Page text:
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While shooting is a more pressing need for the Boston Celtics, they also can't claim that facilitating is one of the strengths of their offense.

As outlined in the first of this two-part installment, exploring trade options to help the Celtics improve these two glaring deficiencies, their lack of reliable three-point shooters is a more challenging problem for them to solve internally.

However, trading Dennis Schroder, a good player, but one who doesn't address either of those needs and will garner more lucrative offers on the open market than Boston can make him this summer, is a sensible move. Depending on the return, doing so would create more minutes for Payton Pritchard, which would help this team from beyond the arc.

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Aaron Nesmith, who the Celtics selected with the 14th overall pick in the same draft they took Pritchard, is another player worth finding minutes. A wrinkle that could benefit Nesmith and the offense is to play to his strengths by utilizing him more like Rip Hamilton. When Nesmith does get into a game, reducing him to a corner shooter who's asked to be efficient on an average of 2.3 threes per game is a disservice to him and the team.

While the expectation isn't that he becomes the caliber of player Hamilton was, running him off screens to free him up for shots from beyond the arc is a more accurate way for the Celtics to measure what it has in the former lottery pick. Doing so would also add a new element to Boston's offense and could help them improve from long range.

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When it comes to finding solutions to make this team better at creating quality scoring chances for each other, there's actually a lot to work with internally. Marcus Smart is an effective pick-and-roll ballhandler, who consistently keeps his defender on his back hip, engages the big, and sets up the roller, usually Robert Williams, for an easy two points at the rim.

Speaking of Williams, he's got terrific instincts as a passer, sees the court well, and is quite capable of getting passes through traffic to connect with cutters or someone sealing off their defender down low.

Williams' passing is often an underutilized resource on this team. But in their win over the Phoenix Suns on New Year's Eve, which this author believes is their best victory of the season, the Celtics leaned into it more heavily. Whether the Dimelord had the ball in the low or the high post, putting it in his hands encouraged his teammates to be more active off the ball than usually is the case. Williams consistently found cutters coming open off split actions, and he dished out ten assists in total.

Speaking about the Celtics' struggles in crunch time after their recent loss to the San Antonio Spurs, Jaylen Brown said: "I like playing through the bigs. I like playing through Al (Horford) and Rob (Williams); those guys are great playmakers. And depending on how teams guard us, that's a way to get some better looks and some easier baskets, rather than everything having to be isolation or everything having to be a tough drive and kick. We've got to stick with that at times. Sometimes, we like having the ball in our hands, etcetera, but playing through some of those guys are good for us and good for our team."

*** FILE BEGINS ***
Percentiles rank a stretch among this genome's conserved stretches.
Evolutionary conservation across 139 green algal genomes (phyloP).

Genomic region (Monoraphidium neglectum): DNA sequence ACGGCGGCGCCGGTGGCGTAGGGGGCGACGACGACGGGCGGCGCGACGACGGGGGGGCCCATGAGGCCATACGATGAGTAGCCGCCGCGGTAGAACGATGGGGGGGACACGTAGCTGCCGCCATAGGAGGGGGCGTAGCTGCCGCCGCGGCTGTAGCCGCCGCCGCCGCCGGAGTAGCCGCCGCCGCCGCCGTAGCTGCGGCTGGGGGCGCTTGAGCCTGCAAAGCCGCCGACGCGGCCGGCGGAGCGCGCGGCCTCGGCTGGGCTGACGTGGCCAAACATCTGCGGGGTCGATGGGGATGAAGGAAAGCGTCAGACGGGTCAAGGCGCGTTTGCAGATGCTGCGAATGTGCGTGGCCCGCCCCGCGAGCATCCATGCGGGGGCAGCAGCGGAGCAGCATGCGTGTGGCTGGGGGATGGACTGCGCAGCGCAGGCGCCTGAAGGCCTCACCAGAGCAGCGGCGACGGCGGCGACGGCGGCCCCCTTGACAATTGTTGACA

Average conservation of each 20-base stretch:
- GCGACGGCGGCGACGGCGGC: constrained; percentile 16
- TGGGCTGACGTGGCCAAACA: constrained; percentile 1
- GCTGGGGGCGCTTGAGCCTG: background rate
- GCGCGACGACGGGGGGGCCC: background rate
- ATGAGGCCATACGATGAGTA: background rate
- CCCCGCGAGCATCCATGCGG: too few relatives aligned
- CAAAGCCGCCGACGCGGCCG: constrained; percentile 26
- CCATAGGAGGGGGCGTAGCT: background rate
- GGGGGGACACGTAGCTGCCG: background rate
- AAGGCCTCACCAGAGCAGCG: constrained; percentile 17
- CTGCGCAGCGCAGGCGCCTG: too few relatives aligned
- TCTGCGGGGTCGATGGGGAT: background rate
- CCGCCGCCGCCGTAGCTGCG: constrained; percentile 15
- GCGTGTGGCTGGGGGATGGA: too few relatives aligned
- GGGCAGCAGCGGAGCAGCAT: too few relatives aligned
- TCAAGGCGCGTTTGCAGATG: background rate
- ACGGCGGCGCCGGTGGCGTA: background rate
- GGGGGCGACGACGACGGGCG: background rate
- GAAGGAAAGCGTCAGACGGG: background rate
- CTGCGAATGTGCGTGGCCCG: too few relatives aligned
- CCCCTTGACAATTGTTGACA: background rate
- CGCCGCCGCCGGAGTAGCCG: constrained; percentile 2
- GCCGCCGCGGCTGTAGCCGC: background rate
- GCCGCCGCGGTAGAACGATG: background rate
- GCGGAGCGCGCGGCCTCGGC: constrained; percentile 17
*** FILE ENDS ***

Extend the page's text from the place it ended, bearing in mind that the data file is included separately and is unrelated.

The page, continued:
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Doing so would diversify Boston's late-game attack and help them generate points at the end of games, which is when it's the most difficult to do so.

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Along with what Smart brings to the table as a pick-and-roll ballhandler and playing through Williams and Horford, Jayson Tatum continues to make strides as a distributor. This season, he's averaging 8.5 potential assists per game, the third-most on the Celtics, per NBA.com. Brown's progression in that area is not as pronounced, but he's gotten better in that area as well.

Josh Richardson can also create for teammates off the dribble, and Grant Williams can do more as a facilitator than he's asked to do. In sum, Boston's capable of moving the ball far more effectively than usually is the case.

But if the Celtics want to add on the margins to spur development in that department, they could swing a deal for Josh Hart of the New Orleans Pelicans. The former Villanova Wildcat is averaging 4.5 assists per game and 8.7 potential assists per contest, according to NBA.com. Hart's also chipping in 12.9 points per game on 9.1 shots (a 51.6 percent conversion rate) and grabbing an average of 7.4 rebounds. He's not much of a three-point shooter -- he's hoisting 2.9 long-range attempts this season and making 34.1 percent of them -- but along with what the fifth-year veteran provides as a facilitator and on the glass, he's a quality defender, too.

Another option that might intrigue the Celtics is Tyus Jones. The former Duke Blue Devil backs up Ja Morant on the Memphis Grizzlies, but he still dishes out 4.1 assists and creates 8.3 potential assists, per NBA.com. Jones would provide veteran savvy, and he also averages eight points per game and shoots 38.9 percent from beyond the arc on 2.4 attempts per contest.

Lastly, Cory Joseph of the Detroit Pistons could be a player that appeals to Boston. However, one would argue it's more beneficial to keep whatever modest assets it would take to acquire him and put any minutes he would get towards Pritchard's development.

Further Reading

Trade Options for a Celtics Team in Need of Shooters

What Stood Out from Celtics' Come from Behind Win Over Magic

In More Ways Than One, the Celtics are in Need of a Shakeup

What Stood Out in Celtics' Victory Over Suns: Pace, Energy Fuel Boston's Best Win of the Season

Jayson Tatum Makes a Major Announcement

The Latest On Dennis Schroder's Future with the Celtics